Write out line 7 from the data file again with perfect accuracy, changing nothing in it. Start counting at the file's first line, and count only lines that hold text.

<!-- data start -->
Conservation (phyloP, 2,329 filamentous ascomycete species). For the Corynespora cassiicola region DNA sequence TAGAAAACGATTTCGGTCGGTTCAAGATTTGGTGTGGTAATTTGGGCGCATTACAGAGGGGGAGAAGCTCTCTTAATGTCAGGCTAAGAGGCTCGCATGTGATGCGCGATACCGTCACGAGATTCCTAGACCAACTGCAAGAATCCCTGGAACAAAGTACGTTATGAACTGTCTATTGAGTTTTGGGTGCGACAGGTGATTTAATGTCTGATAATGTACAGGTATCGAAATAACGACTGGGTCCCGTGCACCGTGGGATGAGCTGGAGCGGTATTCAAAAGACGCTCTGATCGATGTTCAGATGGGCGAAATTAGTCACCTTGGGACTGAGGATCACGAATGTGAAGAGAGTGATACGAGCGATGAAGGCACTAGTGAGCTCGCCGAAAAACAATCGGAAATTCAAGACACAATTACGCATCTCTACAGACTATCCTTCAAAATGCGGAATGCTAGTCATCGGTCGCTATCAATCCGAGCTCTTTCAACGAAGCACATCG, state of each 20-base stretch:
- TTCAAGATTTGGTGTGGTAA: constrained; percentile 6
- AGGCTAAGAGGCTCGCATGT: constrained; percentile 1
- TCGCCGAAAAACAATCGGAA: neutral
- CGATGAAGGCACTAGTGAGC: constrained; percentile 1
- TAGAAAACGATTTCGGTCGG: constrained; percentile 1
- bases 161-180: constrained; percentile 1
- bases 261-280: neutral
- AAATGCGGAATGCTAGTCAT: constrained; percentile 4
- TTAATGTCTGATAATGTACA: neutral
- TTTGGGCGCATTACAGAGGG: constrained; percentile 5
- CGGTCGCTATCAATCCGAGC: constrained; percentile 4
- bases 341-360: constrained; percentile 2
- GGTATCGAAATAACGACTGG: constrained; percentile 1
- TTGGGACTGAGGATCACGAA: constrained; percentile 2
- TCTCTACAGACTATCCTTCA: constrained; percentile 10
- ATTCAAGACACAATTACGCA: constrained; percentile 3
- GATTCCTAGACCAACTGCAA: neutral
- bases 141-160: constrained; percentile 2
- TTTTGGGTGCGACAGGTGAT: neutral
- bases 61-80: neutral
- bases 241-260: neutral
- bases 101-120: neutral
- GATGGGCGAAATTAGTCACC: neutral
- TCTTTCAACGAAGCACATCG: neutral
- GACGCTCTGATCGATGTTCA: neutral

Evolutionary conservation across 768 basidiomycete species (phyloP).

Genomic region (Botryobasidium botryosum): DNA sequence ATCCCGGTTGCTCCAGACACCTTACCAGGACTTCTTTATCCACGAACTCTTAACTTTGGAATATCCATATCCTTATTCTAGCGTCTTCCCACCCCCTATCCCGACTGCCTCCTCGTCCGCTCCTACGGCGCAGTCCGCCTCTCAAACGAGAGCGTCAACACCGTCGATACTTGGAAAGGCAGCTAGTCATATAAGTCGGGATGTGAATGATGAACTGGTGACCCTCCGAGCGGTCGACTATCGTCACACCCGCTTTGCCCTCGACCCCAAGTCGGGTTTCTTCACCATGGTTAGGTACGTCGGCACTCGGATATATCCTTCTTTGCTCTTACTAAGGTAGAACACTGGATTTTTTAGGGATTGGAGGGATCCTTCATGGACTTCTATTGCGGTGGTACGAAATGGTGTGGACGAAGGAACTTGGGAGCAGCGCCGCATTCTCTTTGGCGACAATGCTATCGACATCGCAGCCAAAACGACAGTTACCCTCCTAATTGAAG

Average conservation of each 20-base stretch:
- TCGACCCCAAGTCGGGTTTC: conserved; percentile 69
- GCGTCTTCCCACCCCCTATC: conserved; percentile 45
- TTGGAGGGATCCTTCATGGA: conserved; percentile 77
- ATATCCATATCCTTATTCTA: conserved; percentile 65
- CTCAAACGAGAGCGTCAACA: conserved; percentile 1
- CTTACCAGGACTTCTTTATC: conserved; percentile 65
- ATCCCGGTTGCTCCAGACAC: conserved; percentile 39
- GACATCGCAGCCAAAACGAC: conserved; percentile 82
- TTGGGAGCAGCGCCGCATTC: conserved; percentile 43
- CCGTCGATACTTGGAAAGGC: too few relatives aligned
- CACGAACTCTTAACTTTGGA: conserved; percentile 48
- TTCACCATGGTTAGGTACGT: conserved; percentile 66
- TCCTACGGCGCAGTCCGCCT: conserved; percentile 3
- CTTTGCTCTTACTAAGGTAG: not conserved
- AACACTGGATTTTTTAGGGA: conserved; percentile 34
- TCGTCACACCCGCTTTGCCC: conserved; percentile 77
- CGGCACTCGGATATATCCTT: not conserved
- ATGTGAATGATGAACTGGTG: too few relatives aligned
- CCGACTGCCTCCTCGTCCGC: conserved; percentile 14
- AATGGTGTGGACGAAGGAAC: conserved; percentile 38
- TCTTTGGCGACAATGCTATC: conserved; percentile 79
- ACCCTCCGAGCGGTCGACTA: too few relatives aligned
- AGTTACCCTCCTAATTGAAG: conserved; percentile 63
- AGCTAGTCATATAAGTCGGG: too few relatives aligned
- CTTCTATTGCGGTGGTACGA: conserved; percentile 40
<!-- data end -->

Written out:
- bases 161-180: constrained; percentile 1